Sidey’s weekend challenge, ‘a bicycle made for 2 (1)’, stirred memories of my childhood. I did quite a lot of cycling in those far off days, mostly to school and back, in my bottle green tunic and blazer, with my hated beret firmly held on with hair grips, and my satchel full of books on my back. I suppose the traffic wasn’t nearly as bad then as it would be nowadays. I felt perfectly safe riding downhill into town, and up the narrow lane which led to the street on which my stone-built grammar school was situated. Of course we rode our bikes with no helmets, and never gave a thought as to what could happen, should we have an accident.
There are several memories which stand out in my mind from my bike-riding days. The worst one, is having to clean the rust off all those wheel spokes, as well as the rims.This dreaded task was done with something called ‘Duraglit’, which was wadding, impregnated with some horrid pink stuff, which made my hands really dry and rough. My dad used to inspect those spokes minutely, so I had to be sure to do a really good job.
The ride down to school was quite easy, but coming back, I had to push my bike up a very steep hill. It would have been much more preferable to catch the bus, but what would I do with the bike? Besides which, I needed my fourpence halfpenny bus fare to buy a small tin of Heinz tomato soup at our corner shop. This was my secret addiction, and most days I could hardly wait to get home, heat up my soup, pour it into a mug and drink it down. I would then wash up the saucepan and mug, and bury the tin deep in the trash can. 😉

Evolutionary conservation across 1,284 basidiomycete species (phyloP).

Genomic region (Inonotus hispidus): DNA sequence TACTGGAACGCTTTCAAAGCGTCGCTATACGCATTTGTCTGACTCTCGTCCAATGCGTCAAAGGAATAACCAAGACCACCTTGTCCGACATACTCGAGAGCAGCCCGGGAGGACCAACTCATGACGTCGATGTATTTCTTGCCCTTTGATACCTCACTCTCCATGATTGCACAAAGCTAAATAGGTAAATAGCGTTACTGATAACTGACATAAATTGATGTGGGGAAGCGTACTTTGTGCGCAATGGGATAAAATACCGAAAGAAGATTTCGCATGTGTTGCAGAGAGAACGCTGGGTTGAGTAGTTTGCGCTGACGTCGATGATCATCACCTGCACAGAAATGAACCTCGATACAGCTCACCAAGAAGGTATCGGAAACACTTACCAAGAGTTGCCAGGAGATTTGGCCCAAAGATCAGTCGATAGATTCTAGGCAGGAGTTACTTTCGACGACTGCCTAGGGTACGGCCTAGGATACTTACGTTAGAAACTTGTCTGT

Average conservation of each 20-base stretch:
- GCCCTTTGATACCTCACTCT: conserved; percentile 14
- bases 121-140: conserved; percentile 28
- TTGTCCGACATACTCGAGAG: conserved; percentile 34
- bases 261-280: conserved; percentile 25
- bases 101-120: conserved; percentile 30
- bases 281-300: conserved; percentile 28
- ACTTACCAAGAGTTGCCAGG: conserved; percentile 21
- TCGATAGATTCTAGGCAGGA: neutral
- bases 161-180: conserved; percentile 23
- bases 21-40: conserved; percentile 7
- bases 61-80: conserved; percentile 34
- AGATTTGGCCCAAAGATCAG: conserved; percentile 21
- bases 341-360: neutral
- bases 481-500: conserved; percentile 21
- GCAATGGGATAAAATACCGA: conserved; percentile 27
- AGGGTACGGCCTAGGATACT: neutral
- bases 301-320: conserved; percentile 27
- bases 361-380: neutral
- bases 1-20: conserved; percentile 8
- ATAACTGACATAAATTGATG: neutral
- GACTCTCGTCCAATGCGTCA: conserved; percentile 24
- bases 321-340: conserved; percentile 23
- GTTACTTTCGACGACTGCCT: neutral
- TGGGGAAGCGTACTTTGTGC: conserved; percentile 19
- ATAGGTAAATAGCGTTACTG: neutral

My sister and I used to go out riding together during the school holidays, and I particularly remember one day when she rode off in front, gleefully calling out to me, “Let’s pretend we’re riding to Skeggy!” (For those of you who don’t know, Skegness is an English seaside resort). Off she went full tilt down the bumpy, stony road just above where we lived, singing, “Oh I do love to be beside the seaside.” I followed after her, and was horrified to see her front wheel suddenly hit a rock, and send her flying right over the handlebars, and into the dirt. Luckily she wasn’t injured, but it took us quite a while to get the grit out of the grazes on her hands and knees.
When I left home to go to college, my dad sold my old bike, and I never rode again until about 40 years later, when on a visit to Nantucket, we hired bikes, and rode 30 miles around the island. I was a bit dubious about whether I would be able to ride after such a long time, but it’s so true that once you’ve learned, you never forget how to ride a bike.
Now, I know you have all come to expect photos from me, so today, off we went in the heat and 90% humidity, trudging up hill and down dale to find some bikes to photograph. Most people here ride mopeds or motorbikes, but I was determined to find bicycles.
The closest one was this Club Med bike, almost on our doorstep waiting for a rider.
This cute pink “Hello Kitty” bike, with passenger seat, is no doubt some girl’s pride and joy.
A very smart purple bike (also made for 2), was parked outside a laundry, of which there are hundreds in Phuket.
Oh dear, it looks like this poor old bike will never be ridden again, but it sure makes a good advertising sign outside the bicycle repair and hire shop.
Of course you wouldn’t go riding these days without a safety helmet, would you? Well here are a few to choose from, and in such pretty colours too.
If you want to join in this challenge, just click here.
Hope you’re all having a great weekend. Tomorrow is our last full day here before we return to South Africa.
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